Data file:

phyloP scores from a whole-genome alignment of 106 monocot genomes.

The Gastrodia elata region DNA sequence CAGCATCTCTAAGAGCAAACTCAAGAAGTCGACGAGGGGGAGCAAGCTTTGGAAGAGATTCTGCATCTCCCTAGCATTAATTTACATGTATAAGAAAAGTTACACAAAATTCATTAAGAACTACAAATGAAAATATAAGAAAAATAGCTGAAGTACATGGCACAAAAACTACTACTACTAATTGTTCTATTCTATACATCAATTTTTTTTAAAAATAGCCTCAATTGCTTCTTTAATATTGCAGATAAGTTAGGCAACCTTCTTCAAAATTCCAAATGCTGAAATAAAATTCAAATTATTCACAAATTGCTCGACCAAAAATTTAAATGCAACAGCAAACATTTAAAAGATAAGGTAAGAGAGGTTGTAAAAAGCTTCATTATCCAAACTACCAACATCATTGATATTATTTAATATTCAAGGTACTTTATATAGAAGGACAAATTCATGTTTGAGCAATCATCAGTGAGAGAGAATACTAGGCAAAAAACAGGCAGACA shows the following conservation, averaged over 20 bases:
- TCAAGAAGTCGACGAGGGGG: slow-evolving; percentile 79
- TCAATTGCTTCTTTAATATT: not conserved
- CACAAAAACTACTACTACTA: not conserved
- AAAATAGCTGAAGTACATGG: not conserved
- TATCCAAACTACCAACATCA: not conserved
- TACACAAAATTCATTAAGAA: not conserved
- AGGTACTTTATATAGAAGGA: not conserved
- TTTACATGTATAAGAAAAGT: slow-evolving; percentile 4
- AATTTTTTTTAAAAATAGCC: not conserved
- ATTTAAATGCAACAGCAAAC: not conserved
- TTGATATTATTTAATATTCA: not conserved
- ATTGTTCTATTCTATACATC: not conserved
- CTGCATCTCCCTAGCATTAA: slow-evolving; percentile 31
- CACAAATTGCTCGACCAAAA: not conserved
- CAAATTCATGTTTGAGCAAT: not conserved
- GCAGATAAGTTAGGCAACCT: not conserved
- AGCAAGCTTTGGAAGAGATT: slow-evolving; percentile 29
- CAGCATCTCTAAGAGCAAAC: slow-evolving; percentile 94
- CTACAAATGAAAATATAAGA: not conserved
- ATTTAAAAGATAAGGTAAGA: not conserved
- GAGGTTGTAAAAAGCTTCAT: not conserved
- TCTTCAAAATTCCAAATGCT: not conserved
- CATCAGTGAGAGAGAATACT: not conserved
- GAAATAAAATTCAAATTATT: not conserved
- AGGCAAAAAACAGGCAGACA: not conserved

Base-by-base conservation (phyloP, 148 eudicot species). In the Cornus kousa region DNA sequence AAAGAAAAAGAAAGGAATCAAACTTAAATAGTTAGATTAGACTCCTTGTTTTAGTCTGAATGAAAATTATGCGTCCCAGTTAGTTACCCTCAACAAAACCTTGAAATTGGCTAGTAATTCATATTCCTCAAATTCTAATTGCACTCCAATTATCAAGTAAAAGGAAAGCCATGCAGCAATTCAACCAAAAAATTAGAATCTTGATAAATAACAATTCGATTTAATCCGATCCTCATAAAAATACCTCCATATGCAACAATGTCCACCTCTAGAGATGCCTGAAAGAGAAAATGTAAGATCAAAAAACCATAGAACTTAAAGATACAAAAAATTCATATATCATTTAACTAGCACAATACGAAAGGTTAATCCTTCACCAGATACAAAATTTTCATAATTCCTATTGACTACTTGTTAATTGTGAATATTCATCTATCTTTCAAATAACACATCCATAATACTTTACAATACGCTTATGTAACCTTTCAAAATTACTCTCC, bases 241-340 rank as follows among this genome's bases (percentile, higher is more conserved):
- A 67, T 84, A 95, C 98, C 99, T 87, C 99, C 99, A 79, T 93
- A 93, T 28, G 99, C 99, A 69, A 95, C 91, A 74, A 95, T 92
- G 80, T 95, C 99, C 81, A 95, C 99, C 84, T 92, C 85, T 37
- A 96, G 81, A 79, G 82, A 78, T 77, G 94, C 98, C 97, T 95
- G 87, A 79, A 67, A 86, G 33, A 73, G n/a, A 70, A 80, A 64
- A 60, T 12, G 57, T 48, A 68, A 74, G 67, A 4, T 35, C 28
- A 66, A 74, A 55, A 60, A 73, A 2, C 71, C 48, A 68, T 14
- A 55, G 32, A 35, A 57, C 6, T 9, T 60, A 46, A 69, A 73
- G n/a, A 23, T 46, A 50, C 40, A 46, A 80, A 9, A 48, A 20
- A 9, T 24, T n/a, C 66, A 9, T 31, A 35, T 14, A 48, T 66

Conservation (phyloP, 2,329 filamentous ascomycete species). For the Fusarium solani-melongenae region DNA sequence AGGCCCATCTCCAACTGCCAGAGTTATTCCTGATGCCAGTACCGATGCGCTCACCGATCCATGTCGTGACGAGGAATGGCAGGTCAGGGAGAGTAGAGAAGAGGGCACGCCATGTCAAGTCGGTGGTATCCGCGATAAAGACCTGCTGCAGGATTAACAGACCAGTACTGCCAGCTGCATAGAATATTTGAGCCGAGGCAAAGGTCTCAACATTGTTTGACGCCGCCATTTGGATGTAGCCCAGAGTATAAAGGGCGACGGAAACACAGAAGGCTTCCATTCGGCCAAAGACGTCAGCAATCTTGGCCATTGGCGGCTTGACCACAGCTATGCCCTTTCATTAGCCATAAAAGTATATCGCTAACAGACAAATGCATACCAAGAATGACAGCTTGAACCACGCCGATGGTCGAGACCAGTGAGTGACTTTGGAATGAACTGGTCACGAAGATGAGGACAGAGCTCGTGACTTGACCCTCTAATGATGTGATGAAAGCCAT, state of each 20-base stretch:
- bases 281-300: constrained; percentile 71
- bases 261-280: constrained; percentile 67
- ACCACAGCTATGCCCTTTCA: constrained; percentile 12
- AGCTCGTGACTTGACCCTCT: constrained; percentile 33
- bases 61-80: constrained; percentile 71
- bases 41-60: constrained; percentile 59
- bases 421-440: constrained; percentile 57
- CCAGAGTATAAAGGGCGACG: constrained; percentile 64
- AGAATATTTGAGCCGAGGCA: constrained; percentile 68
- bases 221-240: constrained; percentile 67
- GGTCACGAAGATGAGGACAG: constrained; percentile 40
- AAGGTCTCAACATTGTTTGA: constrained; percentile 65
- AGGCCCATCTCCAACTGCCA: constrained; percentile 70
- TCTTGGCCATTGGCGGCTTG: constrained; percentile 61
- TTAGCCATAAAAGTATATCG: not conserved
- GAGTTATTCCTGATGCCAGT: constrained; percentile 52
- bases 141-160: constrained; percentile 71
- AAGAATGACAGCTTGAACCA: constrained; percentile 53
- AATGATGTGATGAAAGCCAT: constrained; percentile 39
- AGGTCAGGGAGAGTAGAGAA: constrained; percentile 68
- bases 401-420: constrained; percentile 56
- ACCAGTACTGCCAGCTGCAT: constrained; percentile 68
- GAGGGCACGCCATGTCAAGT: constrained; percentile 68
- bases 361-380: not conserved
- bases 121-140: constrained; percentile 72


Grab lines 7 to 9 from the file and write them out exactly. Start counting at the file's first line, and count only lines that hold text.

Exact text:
- TATCCAAACTACCAACATCA: not conserved
- TACACAAAATTCATTAAGAA: not conserved
- AGGTACTTTATATAGAAGGA: not conserved